Detailed Timeline Chronology of Events of Romeo and Juliet with Quotes
Check out our free Romeo and Juliet Full Literature Study Guide on the timeline of events here! –> Romeo and Juliet: Literature Study Guide
Some Time in the Recent Past:
The Past: The Feud Between Romeo and Juliet’s Families
The feud flares up:
Chorus: Two households, both
alike in dignity,
In fair Verona, where we lay our scene,
From ancient grudge break to new mutiny . . . . (Prologue 1-3).
Prince Escalus: Three civil brawls, bred
of an airy word,
By thee, old Capulet, and Montague,
Have thrice disturb’d the quiet of our streets . . . . (1.1.89-91)
Romeo suffers for love of Rosaline
Capulets and Montagues
The First Day (Sunday, a little more than two weeks before Lammas-tide, August 1):
Before dawn: Benvolio and Romeo wander in the
Morning (shortly before 9:00 a.m): Prince
Escalus breaks up a brawl between the Capulets and Montagues, orders Capulet
and Montague to confer with him.
Morning(shortly after 9:00 a.m.): Benvolio
tries to counsel Romeo about his hopeless love for Rosaline.
Afternoon: Capulet returns from his
conference with Prince Escalus and invites Paris to his feast.
Late Afternoon: Lady Capulet and the Nurse discuss
Juliet’s age. Lady Capulet tells Juliet that Paris wants to marry her.
- Lady Capulet: Thou know’st my
daughter’s of a pretty age.
Nurse: Faith, I can tell
her age unto an hour.
Lady Capulet: She’s not fourteen.
Nurse: I’ll lay fourteen of
And yet, to my teeth be it spoken, I have but four–
She is not fourteen. How long is it now
Lady Capulet: A fortnight and odd
Nurse: Even or odd, of all
days in the year,
Come Lammas-eve at night shall she be fourteen. (1.3.10-17)
- Lady Capulet: What say you? can
you love the gentleman?
This night you shall behold him at our feast . . . . (1.3.79-80)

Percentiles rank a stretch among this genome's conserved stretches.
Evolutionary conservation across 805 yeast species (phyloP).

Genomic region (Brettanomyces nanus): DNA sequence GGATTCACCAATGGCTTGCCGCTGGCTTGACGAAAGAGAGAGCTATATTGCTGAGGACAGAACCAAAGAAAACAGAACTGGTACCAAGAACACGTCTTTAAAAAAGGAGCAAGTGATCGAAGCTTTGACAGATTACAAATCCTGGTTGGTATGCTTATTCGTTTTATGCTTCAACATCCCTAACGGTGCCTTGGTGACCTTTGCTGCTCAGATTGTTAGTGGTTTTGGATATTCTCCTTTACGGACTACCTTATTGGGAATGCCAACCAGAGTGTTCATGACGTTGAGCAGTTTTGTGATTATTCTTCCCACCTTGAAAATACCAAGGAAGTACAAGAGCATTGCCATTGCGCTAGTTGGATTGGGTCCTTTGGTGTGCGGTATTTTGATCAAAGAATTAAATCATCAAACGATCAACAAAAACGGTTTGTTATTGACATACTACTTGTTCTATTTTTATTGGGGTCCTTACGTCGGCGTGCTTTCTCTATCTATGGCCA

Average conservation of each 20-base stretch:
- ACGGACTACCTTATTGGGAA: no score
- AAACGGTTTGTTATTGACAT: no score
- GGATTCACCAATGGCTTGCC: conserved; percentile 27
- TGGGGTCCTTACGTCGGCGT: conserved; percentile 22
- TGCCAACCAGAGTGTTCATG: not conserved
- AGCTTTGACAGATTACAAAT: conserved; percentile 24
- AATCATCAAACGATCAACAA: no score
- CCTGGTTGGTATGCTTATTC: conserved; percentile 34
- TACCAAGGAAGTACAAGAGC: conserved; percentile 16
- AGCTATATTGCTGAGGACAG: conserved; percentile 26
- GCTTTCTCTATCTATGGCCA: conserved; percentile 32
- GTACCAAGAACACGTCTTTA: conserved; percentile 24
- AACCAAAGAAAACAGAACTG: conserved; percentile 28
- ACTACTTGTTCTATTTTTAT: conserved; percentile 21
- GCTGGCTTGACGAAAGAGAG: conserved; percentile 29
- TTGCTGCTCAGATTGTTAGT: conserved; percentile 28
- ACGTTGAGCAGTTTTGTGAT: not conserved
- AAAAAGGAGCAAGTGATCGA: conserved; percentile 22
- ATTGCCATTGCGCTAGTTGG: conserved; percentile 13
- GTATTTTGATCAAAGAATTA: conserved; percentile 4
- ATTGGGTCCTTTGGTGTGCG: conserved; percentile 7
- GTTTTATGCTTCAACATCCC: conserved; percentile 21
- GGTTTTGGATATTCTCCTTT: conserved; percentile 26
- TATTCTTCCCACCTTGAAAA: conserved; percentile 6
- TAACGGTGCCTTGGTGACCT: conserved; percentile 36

- Servingman: Madam, the guests
are come, supper served
up, you called, my young lady asked for, the nurse
cursed in the pantry, and every thing in extremity. I
must hence to wait; I beseech you, follow straight. (1.3.100-103)
Evening: Romeo and his friends go to
Night: Romeo jumps the wall into
Capulet’s garden, hides from Benvolio and Mercutio.
to shortly before dawn:
Romeo and Juliet exchange vows of love, plan to be married the next day.
The Second Day (Monday):
Dawn: Friar Laurence gathers herbs.
Romeo asks the Friar to marry himself and Juliet.
9:00 a.m.: Juliet sends the Nurse to Romeo.
Noon: The Nurse finds Romeo, who tells
her to tell Juliet to meet him at Friar Laurence’s cell that afternoon.
Marriage of Romeo and Juliet
Early Afternoon: Romeo and Juliet are married.
kills Mercutio, and Romeo kills Tybalt.
Juliet longs for Romeo to come to her, then learns that Romeo is banished. The
Nurse promises to send Romeo to Juliet that night.
Night: Friar Laurence sends Romeo to
Late Night: Capulet arranges for the wedding
of Juliet to Paris three days hence, Thursday.
‘Tis very late, she’ll
not come down to-night:
I promise you, but for your company,
I would have been a-bed an hour ago. (3.4.5-7)
Wife, go you to her ere
you go to bed;
Acquaint her here of my son Paris’ love,
And bid her, mark you me, on Wednesday next–
But, soft! what day is this?
Paris: Monday, my lord.
Capulet: Monday! ha, ha! Well,
Wednesday is too soon,
O’ Thursday let it be: o’ Thursday, tell her,
She shall be married to this noble earl. (3.4.15-21)
The Third Day (Tuesday):
Dawn: Romeo, after spending his
wedding-night with Juliet, departs for Mantua.
During the Day:
Friar Laurence hears from Paris that he and Juliet are to be married on